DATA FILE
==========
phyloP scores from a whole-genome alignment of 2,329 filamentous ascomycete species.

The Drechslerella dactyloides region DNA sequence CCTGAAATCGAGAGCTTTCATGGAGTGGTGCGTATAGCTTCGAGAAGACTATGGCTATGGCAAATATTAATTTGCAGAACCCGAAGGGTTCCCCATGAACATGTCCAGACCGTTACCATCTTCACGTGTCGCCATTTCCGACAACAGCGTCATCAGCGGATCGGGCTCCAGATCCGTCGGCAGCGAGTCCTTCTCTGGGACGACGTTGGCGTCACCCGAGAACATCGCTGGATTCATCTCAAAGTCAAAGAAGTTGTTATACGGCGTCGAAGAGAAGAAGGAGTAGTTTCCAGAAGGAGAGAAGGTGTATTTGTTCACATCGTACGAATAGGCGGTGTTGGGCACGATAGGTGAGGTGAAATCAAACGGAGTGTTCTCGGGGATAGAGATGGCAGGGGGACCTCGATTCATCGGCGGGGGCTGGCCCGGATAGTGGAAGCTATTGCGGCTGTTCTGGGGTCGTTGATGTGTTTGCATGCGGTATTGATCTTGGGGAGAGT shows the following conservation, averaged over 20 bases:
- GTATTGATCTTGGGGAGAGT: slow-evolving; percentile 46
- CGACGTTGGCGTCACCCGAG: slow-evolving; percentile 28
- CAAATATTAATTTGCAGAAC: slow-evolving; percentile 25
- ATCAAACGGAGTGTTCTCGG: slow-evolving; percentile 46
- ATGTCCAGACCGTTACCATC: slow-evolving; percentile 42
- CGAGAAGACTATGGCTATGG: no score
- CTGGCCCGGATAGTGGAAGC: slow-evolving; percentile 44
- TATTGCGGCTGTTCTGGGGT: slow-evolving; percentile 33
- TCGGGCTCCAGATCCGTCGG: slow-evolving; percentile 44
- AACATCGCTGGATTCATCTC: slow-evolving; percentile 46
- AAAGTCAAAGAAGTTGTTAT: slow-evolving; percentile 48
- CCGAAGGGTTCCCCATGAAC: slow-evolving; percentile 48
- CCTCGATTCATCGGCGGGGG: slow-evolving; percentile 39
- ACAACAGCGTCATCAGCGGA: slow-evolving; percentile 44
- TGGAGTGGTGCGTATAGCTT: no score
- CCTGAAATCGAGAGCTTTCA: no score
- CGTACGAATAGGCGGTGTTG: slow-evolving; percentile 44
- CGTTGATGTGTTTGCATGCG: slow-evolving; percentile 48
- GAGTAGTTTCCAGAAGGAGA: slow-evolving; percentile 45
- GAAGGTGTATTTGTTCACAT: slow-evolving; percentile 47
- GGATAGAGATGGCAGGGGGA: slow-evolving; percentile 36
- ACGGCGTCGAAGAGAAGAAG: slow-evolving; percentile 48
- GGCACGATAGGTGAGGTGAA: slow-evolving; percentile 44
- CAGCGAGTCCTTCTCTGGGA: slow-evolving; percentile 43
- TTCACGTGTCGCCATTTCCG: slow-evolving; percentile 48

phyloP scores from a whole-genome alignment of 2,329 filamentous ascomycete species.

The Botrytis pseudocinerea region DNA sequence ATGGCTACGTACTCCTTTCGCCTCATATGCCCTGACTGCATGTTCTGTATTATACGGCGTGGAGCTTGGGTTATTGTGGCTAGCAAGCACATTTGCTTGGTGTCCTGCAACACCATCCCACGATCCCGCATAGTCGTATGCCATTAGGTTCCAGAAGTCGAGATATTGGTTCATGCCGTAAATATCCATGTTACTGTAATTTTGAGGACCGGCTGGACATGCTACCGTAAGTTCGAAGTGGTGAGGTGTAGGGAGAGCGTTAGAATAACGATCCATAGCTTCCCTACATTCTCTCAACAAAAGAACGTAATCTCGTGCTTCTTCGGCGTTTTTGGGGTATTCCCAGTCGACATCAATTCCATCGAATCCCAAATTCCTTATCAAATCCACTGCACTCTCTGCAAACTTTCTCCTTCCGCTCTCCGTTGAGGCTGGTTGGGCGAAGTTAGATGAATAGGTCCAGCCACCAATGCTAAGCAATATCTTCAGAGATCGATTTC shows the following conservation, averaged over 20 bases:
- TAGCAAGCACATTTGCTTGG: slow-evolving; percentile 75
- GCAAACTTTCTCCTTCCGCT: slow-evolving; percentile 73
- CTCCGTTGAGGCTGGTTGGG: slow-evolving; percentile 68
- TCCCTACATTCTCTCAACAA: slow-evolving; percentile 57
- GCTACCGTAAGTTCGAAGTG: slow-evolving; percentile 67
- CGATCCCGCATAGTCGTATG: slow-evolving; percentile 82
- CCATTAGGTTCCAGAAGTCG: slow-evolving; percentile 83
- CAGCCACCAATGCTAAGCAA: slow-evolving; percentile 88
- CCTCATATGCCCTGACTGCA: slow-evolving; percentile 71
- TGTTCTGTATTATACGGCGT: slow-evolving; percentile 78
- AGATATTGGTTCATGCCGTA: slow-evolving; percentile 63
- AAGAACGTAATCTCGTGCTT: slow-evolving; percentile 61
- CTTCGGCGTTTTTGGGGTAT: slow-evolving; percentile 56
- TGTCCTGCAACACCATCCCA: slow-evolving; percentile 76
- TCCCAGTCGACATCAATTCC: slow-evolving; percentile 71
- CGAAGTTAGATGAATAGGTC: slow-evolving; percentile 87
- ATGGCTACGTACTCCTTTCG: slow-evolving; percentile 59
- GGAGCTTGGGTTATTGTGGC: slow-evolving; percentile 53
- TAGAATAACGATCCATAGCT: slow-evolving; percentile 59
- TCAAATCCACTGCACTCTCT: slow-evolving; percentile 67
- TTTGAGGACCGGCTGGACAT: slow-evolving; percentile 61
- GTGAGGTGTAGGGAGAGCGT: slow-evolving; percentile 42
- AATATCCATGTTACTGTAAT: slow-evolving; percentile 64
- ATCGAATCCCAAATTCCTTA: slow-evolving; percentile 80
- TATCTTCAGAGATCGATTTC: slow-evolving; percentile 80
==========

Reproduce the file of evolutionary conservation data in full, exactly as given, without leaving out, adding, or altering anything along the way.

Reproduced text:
phyloP scores from a whole-genome alignment of 2,329 filamentous ascomycete species.

The Drechslerella dactyloides region DNA sequence CCTGAAATCGAGAGCTTTCATGGAGTGGTGCGTATAGCTTCGAGAAGACTATGGCTATGGCAAATATTAATTTGCAGAACCCGAAGGGTTCCCCATGAACATGTCCAGACCGTTACCATCTTCACGTGTCGCCATTTCCGACAACAGCGTCATCAGCGGATCGGGCTCCAGATCCGTCGGCAGCGAGTCCTTCTCTGGGACGACGTTGGCGTCACCCGAGAACATCGCTGGATTCATCTCAAAGTCAAAGAAGTTGTTATACGGCGTCGAAGAGAAGAAGGAGTAGTTTCCAGAAGGAGAGAAGGTGTATTTGTTCACATCGTACGAATAGGCGGTGTTGGGCACGATAGGTGAGGTGAAATCAAACGGAGTGTTCTCGGGGATAGAGATGGCAGGGGGACCTCGATTCATCGGCGGGGGCTGGCCCGGATAGTGGAAGCTATTGCGGCTGTTCTGGGGTCGTTGATGTGTTTGCATGCGGTATTGATCTTGGGGAGAGT shows the following conservation, averaged over 20 bases:
- GTATTGATCTTGGGGAGAGT: slow-evolving; percentile 46
- CGACGTTGGCGTCACCCGAG: slow-evolving; percentile 28
- CAAATATTAATTTGCAGAAC: slow-evolving; percentile 25
- ATCAAACGGAGTGTTCTCGG: slow-evolving; percentile 46
- ATGTCCAGACCGTTACCATC: slow-evolving; percentile 42
- CGAGAAGACTATGGCTATGG: no score
- CTGGCCCGGATAGTGGAAGC: slow-evolving; percentile 44
- TATTGCGGCTGTTCTGGGGT: slow-evolving; percentile 33
- TCGGGCTCCAGATCCGTCGG: slow-evolving; percentile 44
- AACATCGCTGGATTCATCTC: slow-evolving; percentile 46
- AAAGTCAAAGAAGTTGTTAT: slow-evolving; percentile 48
- CCGAAGGGTTCCCCATGAAC: slow-evolving; percentile 48
- CCTCGATTCATCGGCGGGGG: slow-evolving; percentile 39
- ACAACAGCGTCATCAGCGGA: slow-evolving; percentile 44
- TGGAGTGGTGCGTATAGCTT: no score
- CCTGAAATCGAGAGCTTTCA: no score
- CGTACGAATAGGCGGTGTTG: slow-evolving; percentile 44
- CGTTGATGTGTTTGCATGCG: slow-evolving; percentile 48
- GAGTAGTTTCCAGAAGGAGA: slow-evolving; percentile 45
- GAAGGTGTATTTGTTCACAT: slow-evolving; percentile 47
- GGATAGAGATGGCAGGGGGA: slow-evolving; percentile 36
- ACGGCGTCGAAGAGAAGAAG: slow-evolving; percentile 48
- GGCACGATAGGTGAGGTGAA: slow-evolving; percentile 44
- CAGCGAGTCCTTCTCTGGGA: slow-evolving; percentile 43
- TTCACGTGTCGCCATTTCCG: slow-evolving; percentile 48

phyloP scores from a whole-genome alignment of 2,329 filamentous ascomycete species.

The Botrytis pseudocinerea region DNA sequence ATGGCTACGTACTCCTTTCGCCTCATATGCCCTGACTGCATGTTCTGTATTATACGGCGTGGAGCTTGGGTTATTGTGGCTAGCAAGCACATTTGCTTGGTGTCCTGCAACACCATCCCACGATCCCGCATAGTCGTATGCCATTAGGTTCCAGAAGTCGAGATATTGGTTCATGCCGTAAATATCCATGTTACTGTAATTTTGAGGACCGGCTGGACATGCTACCGTAAGTTCGAAGTGGTGAGGTGTAGGGAGAGCGTTAGAATAACGATCCATAGCTTCCCTACATTCTCTCAACAAAAGAACGTAATCTCGTGCTTCTTCGGCGTTTTTGGGGTATTCCCAGTCGACATCAATTCCATCGAATCCCAAATTCCTTATCAAATCCACTGCACTCTCTGCAAACTTTCTCCTTCCGCTCTCCGTTGAGGCTGGTTGGGCGAAGTTAGATGAATAGGTCCAGCCACCAATGCTAAGCAATATCTTCAGAGATCGATTTC shows the following conservation, averaged over 20 bases:
- TAGCAAGCACATTTGCTTGG: slow-evolving; percentile 75
- GCAAACTTTCTCCTTCCGCT: slow-evolving; percentile 73
- CTCCGTTGAGGCTGGTTGGG: slow-evolving; percentile 68
- TCCCTACATTCTCTCAACAA: slow-evolving; percentile 57
- GCTACCGTAAGTTCGAAGTG: slow-evolving; percentile 67
- CGATCCCGCATAGTCGTATG: slow-evolving; percentile 82
- CCATTAGGTTCCAGAAGTCG: slow-evolving; percentile 83
- CAGCCACCAATGCTAAGCAA: slow-evolving; percentile 88
- CCTCATATGCCCTGACTGCA: slow-evolving; percentile 71
- TGTTCTGTATTATACGGCGT: slow-evolving; percentile 78
- AGATATTGGTTCATGCCGTA: slow-evolving; percentile 63
- AAGAACGTAATCTCGTGCTT: slow-evolving; percentile 61
- CTTCGGCGTTTTTGGGGTAT: slow-evolving; percentile 56
- TGTCCTGCAACACCATCCCA: slow-evolving; percentile 76
- TCCCAGTCGACATCAATTCC: slow-evolving; percentile 71
- CGAAGTTAGATGAATAGGTC: slow-evolving; percentile 87
- ATGGCTACGTACTCCTTTCG: slow-evolving; percentile 59
- GGAGCTTGGGTTATTGTGGC: slow-evolving; percentile 53
- TAGAATAACGATCCATAGCT: slow-evolving; percentile 59
- TCAAATCCACTGCACTCTCT: slow-evolving; percentile 67
- TTTGAGGACCGGCTGGACAT: slow-evolving; percentile 61
- GTGAGGTGTAGGGAGAGCGT: slow-evolving; percentile 42
- AATATCCATGTTACTGTAAT: slow-evolving; percentile 64
- ATCGAATCCCAAATTCCTTA: slow-evolving; percentile 80
- TATCTTCAGAGATCGATTTC: slow-evolving; percentile 80